If you were a victim of GandCrab ransomware – and reports say many people were last year – don’t read this.
It will make your blood boil.

Security Journalist Brian Krebs reports that he did some online digging, and figured out who might be behind the sales of the very successful global strain of ransomware. He points to a 28-year-old Russian fishing enthusiast from Magnitogorsk in southern Russia.

Beginning in January 2018, GandCrab’s creators of the ransomware  shipped five major revisions to the code, each corresponding with new features and bug fixes aimed at thwarting the efforts of computer security firms trying to stop the spread of the malware, Krebs said.

The malware was sold on the Dark Web to affiliates for their use.

Krebs said he was able to trace Dark Web GandCrab accounts back an Igor Prokopenko. Krebs says some accounts shared a phone number – and a password – used on Prokopeno’s Vkontakte account. Vktontakte is a Russian type  of Facebook.

(Interestingly, Krebs accuses Prokopeno of using the same weak, guessable password – his birthdate – repeatedly to set up accounts.)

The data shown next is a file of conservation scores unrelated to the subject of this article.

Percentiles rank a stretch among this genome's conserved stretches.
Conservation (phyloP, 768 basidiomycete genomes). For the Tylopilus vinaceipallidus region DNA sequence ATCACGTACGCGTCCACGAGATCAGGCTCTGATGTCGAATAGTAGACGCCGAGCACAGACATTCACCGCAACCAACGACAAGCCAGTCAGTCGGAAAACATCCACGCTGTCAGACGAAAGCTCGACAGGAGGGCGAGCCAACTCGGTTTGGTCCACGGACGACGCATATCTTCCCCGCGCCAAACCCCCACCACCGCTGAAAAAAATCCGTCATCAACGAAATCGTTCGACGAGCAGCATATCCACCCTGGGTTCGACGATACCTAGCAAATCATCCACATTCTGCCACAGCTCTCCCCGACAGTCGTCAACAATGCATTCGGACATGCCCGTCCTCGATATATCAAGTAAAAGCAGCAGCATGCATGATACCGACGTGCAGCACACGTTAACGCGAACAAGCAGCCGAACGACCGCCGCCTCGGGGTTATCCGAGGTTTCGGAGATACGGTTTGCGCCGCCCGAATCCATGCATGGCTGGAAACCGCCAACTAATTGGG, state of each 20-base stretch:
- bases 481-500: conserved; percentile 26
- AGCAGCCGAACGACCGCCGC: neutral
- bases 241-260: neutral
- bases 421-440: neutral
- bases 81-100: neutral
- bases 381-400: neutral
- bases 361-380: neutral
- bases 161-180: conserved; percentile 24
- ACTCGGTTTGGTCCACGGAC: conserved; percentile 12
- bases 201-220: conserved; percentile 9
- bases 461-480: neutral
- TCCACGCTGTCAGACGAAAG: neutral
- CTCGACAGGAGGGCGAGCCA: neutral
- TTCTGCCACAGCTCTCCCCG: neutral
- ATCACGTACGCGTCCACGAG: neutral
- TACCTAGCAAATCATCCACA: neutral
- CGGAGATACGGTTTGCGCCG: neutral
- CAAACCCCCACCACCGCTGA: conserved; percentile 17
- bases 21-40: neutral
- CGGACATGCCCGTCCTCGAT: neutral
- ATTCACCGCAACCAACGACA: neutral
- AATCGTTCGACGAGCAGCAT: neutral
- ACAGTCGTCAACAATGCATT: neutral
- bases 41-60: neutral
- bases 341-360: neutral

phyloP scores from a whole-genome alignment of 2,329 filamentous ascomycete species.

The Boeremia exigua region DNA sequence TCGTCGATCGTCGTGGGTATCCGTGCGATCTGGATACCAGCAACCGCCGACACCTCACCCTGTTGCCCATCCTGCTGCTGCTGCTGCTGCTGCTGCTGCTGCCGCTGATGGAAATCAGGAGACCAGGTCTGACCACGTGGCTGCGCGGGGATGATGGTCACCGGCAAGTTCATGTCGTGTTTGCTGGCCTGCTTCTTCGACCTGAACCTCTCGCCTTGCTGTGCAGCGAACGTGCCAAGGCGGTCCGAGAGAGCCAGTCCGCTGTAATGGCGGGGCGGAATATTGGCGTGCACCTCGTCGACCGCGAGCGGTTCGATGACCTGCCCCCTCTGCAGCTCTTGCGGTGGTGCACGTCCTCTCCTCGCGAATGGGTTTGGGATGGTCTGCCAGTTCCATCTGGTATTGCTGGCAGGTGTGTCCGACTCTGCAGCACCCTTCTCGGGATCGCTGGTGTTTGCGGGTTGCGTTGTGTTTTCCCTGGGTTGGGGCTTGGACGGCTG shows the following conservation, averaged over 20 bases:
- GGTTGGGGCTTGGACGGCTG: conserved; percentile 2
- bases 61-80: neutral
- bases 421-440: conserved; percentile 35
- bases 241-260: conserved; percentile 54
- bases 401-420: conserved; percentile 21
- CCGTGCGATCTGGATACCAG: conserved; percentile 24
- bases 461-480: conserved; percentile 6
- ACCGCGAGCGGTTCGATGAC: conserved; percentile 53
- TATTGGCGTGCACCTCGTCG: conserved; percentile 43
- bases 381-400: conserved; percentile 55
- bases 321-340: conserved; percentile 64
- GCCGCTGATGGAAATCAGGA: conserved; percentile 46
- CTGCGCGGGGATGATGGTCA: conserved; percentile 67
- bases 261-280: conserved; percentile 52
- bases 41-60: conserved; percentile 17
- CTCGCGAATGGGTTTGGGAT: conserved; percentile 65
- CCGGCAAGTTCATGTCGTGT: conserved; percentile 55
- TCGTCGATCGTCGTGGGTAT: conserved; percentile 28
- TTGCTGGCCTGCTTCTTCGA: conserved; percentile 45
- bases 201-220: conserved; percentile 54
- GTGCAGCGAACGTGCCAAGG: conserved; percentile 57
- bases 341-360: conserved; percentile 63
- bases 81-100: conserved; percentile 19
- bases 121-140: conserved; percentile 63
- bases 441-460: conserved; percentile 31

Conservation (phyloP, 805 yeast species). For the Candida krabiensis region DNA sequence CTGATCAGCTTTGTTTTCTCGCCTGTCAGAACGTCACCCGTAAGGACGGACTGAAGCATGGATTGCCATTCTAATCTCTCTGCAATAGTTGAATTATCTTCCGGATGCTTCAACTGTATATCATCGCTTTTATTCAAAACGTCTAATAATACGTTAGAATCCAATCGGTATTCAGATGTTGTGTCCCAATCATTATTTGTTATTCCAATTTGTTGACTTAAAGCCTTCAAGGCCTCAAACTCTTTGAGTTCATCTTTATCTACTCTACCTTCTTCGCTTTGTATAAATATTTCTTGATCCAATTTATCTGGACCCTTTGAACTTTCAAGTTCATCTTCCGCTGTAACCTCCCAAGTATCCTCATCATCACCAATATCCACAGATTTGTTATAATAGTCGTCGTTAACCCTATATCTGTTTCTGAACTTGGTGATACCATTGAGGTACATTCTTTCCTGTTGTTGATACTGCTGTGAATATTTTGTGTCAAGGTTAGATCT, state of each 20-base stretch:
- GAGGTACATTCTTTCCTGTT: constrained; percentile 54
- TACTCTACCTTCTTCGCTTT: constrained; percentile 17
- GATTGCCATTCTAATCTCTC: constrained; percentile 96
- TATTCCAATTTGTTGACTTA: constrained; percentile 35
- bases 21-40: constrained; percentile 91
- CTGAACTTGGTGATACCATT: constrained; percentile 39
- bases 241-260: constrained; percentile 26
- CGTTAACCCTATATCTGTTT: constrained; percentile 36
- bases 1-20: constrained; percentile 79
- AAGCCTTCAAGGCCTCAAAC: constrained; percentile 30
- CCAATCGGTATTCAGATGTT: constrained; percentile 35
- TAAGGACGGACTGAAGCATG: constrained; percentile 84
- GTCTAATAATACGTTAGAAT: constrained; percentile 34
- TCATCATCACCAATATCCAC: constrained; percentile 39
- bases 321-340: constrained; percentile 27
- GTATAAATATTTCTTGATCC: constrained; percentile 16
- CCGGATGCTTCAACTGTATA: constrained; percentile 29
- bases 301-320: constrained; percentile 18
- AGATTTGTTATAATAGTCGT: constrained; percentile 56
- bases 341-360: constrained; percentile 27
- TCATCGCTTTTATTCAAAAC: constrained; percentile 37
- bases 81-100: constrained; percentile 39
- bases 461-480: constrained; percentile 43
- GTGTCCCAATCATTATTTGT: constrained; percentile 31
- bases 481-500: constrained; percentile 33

For the record: Krebs says Prokopenko told him  “Hey. You’re wrong. I’m not doing this.”

The hacker(s) behind GandCrab ransomware announced May 31 that they were shutting down sales of the malware.

“We are getting a well-deserved retirement,” a statement Krebs attributed to them said. “We are living proof that you can do evil and get off scot-free. We have proved that one can make a lifetime of money in one year.”

A lifetime of money was defined elsewhere as $150 million for the GandCrab creator(s), and more than $2 billion paid ransoms.

Krebs said Kaspersky Lab estimated GandCrab accounted for approximately half the global ransomware market when it shut down.